Here in America, there is a relatively new movement called Boomerang Kids, where young adults leave home for work or school and then return to live with their parents. This is a real departure from the cultural norms of even ten years ago, and so I’m fascinated by the change back toward multi-generational households.
A quick google search will reveal many articles on the topic, but here is a link to a Pew report published last month that give a great overview of the trend as well as some really interesting statistics: http://www.pewsocialtrends.org/files/2012/03/PewSocialTrends-2012-BoomerangGeneration.pdf
So, I’m curious to know what you all think about:
- The long term effects of young adults delaying their move out of their parents homes. What does this mean for the adult children and for the parents?
- The reasons why this is happening? Is it only a function of the current economy or is there something more at play? Will this trend continue?
- How this is similar or different to other cultures/countries represented in the class
- How this movement is affecting the economy (ie. fewer households, discretionary income, debt, etc)?
Looking forward to hearing all of your perspectives and insights!
I just came back from the IABD conference which was held in Long Beach, CA this year. When people asked me “where are you from?”, I needed to give them a long answer that “I come from China, but now I study in Boston.”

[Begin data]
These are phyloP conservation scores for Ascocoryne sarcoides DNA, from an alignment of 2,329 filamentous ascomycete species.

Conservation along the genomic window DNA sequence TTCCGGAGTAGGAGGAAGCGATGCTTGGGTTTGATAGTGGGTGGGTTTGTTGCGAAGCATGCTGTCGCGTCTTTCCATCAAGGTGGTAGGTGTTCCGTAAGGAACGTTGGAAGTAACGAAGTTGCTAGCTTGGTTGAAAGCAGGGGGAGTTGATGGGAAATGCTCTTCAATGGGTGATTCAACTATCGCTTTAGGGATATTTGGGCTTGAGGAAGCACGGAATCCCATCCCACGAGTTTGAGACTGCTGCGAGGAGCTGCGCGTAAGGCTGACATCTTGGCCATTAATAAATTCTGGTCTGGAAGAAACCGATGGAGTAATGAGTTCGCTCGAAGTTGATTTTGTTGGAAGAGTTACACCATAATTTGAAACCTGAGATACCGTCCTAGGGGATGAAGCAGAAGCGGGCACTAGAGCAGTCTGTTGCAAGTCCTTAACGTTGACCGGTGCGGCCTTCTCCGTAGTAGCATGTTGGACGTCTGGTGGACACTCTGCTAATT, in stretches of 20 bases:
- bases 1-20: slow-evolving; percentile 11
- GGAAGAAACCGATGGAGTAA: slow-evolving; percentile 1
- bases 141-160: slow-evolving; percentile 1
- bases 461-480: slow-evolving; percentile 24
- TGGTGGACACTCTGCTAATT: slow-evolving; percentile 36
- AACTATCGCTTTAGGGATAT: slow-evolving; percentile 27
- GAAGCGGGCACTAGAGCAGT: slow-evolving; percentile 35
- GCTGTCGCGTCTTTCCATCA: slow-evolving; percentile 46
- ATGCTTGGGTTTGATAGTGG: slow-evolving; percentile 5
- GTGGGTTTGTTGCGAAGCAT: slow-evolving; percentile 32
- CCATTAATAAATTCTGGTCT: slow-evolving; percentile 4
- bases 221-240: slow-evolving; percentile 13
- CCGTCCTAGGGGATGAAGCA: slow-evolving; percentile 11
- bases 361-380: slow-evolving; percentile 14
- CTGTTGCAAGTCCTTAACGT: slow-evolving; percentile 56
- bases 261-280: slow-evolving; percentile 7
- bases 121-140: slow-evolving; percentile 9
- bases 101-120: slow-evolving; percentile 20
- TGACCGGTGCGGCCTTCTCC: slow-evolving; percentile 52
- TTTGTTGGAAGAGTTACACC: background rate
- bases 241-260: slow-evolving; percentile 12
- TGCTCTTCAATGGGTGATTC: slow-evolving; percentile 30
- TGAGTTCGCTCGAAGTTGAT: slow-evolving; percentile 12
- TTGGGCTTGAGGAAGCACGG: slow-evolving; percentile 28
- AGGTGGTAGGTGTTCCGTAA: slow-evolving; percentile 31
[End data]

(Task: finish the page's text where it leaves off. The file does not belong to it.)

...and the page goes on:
Today, the advancement of information technology, globalization, and the disappearing of ethnic boundaries make personal identity has become a vague topic. The question of “where are you from” is not easy to answer any longer. I am a person strongly keep my identity. I closely keep in touch with Chinese things everyday during the two years I stay in America: news, TV programs and books. I still do not like eating American food too much and cook Chinese food at home or eat in Chinatown. When I travel, I always say I come from China though Boston is where I am living now.
But for others, especially the second generation of immigrants, they usually struggle with unclear identities. Jennifer W. Jay of University of Alberta interviewed some American and Canada Born Chinese (CBC/ABC) students in her paper of “Rapper Jin and ABC: Acquiring Spoken Cantonese and Transnational Identity Through Restaurant Culture and Hong Kong TV”. She found that a number of CBCs and ABCs acquired some proficiency with spoken Cantonese through mimicking their parents and watching Hong Kong TV at home. Their first spoken language was Cantonese and they could sing the theme songs of television series but could not read or write Chinese. As their social circle broadened outside the home, they began losing both fluency in Cantonese and interest in their parents’ background except for Chinese food. Mostly the parents and grandparents accept the loss of fluency and criticize them as hollow bamboo kids (of Chinese ethnicity but empty of Chinese substances) or Banana Kids (of yellow skin but of all white culture inside).